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Re: What can blind and visually impaired loopers do?

A blind friend of mine has a TC Helicon Voice Live Touch.
Tyler Z
On Fri, 6 Dec 2013 17:23:56 -0800, Rusty Perez wrote:

>Hi Tylor,
>That might work well if you only play your instrument with one hand,
>but I suspect you'll want some foot control to start and stop loops at
>least, so  you start and stop in time.
>But you can also use a table top controller of some sort, possibly
>even some midi control  buttons on a midi musical keyboard. Plus, if
>you were to use a controll surface such as the behringer fader control
>fcb2000? is it? Then you could probbly fade loops in and out and
>Controlling something with your feet isn't bad. I take my shoes off
>usually so I can feel the buttons better.
>Just some thoughts.
>I'm in the market for a new looping option. Trying to decide if I want
>a boomerang or a computer and pedals. Just rangling a computer on
>stage doesn't sound like much fun.
>Have fun!
>On 12/6/13, Tyler <programmer651@comcast.net> wrote:
>>I think I might get looping software instead of hardware, and learn the
>>commands on the keyboard.
>>Tyler Z
>>On Fri, 6 Dec 2013 16:28:15 -0800, Rusty Perez wrote:
>>>Hi folks,
>>>I follow several lists, and so that's probably why I missed this post
>>>a year and a half ago.
>>>Yes! Blind people can live loop
>>>I happen to be blind, and am a live looper.
>>>I met Cara a few years ago and she incouraged me to try it. It was
>>>something that I had immagined theoretically for a long time, but she
>>>sortof introduced me to it in a real sense, at least verbally.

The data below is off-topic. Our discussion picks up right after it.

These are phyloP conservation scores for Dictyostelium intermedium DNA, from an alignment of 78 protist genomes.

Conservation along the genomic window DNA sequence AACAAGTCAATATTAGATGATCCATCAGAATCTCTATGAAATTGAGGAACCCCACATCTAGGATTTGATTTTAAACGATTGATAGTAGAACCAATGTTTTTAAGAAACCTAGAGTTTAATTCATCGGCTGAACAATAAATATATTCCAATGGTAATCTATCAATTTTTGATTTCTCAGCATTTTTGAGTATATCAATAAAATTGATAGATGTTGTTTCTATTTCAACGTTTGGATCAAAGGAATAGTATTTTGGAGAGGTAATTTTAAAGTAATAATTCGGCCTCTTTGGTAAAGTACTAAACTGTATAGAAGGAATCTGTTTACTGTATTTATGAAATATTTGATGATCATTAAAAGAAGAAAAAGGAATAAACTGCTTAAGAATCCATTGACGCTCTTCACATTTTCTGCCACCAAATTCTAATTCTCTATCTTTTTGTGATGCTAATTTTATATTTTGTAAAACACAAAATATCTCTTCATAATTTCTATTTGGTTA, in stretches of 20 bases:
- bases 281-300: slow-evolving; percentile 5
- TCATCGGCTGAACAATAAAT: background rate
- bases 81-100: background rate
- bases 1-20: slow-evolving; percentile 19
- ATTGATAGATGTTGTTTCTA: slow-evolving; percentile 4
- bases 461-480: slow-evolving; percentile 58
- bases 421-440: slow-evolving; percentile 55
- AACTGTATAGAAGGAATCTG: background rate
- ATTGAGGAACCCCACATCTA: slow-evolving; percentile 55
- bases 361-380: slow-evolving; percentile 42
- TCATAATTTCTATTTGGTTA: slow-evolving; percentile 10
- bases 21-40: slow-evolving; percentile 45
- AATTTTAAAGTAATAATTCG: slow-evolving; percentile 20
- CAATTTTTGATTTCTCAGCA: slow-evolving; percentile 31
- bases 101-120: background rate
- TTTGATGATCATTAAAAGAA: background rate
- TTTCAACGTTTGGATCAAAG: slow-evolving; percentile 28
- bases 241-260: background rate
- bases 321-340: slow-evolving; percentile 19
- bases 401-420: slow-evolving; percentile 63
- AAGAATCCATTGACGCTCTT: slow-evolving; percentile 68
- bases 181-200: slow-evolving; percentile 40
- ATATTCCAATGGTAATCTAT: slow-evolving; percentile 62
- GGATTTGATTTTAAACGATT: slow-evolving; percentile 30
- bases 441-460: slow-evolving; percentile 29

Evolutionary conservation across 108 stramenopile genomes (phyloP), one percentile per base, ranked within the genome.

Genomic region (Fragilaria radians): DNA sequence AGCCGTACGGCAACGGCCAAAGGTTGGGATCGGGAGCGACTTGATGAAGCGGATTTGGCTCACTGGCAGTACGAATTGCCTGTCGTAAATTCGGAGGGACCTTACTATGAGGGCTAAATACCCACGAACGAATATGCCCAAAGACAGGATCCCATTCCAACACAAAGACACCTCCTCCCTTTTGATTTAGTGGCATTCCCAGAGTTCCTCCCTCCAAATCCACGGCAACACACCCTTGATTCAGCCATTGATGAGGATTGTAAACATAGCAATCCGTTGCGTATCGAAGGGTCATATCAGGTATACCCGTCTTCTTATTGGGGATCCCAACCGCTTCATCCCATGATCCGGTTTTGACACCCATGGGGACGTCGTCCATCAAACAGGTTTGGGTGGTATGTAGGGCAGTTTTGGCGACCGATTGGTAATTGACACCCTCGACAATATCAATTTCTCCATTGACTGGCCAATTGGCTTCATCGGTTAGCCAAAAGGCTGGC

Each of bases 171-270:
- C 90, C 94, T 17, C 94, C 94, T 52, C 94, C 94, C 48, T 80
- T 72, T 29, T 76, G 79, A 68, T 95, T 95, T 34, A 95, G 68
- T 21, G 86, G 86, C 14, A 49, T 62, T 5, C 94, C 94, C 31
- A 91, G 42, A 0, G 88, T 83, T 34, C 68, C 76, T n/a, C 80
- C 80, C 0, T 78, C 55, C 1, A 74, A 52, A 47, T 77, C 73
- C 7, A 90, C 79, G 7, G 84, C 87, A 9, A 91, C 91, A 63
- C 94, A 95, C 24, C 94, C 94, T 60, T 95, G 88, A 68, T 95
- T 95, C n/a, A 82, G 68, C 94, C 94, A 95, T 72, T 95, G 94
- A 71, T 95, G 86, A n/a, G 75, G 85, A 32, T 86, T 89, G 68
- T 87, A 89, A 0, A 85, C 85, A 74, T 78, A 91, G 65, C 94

>>>I am currently a "light looper" :) which basically means that I lay
>>>down one loop, usually guitar, or guitar body percussion, overdubbing
>>>to create a fuller track to sing over.
>>>I have a gateway looper, a Boss rc20XL. I wanted to start
>>>inexpensively.  I haven't found it extremely necessary to see the
>>>pedal. There have been times when the looper has done something
>>>strange which surprised me when I heard it, but generally it records
>>>and loops just fine.
>>>I fully intend to move up in to a roomier looper soonish.
>>>So, tylor, if you ahven't tried it, you should!
>>>For what it's worth, make sure you get a looper which doesn't even
>>>have much of a screen. The bigger boss loopers like the rc 50 and
>>>larger have an actual display on them, and I imagine that this would
>>>make it nearly impossible to use the more advanced features, which
>>>means you've wasted money on advance options.
>>>I'm considering a boomerang III or setting up a software setup such as
>>>Mobius or maybe sooperlooper.
>>>So, yes, blind people can and do live loop once or twice most weekends
>>>here in Southern California. :-)
>>>On 8/1/12, Ed Durbrow <edurbrow@sea.plala.or.jp> wrote:
>>>>This is soooooo what I want to do. I never could get to first base with
>>>>Behringer 1010 and Mobius. You haven't, by any chance, made a tutorial
>>>>this, have you?
>>>>On Jul 28, 2012, at 6:52 PM, Per Boysen wrote:
>>>>>I use Mobius and practically never need to watch the screen. I totally
>>>>>loop with my feet, using a MIDI foot pedalboard. If you perform
>>>>>without shoes you can easily feel the kick pads with your feet and be
>>>>>in total control. A pedalboard with ten buttons will give you acces to
>>>>>the traditional EDP style looping (and more!) if you set it up for the
>>>>>ten actions:
>>>>>1. Record,
>>>>>2. Overdub,
>>>>>3. Multiply,
>>>>>4. Substitute,
>>>>>5. Speed,
>>>>>6. Reverse,
>>>>>7. Previous Loop,
>>>>>8. Next Loop,
>>>>>9. Previous Track,
>>>>>10. Next Track,
>>>>Ed Durbrow
>>>>Saitama, Japan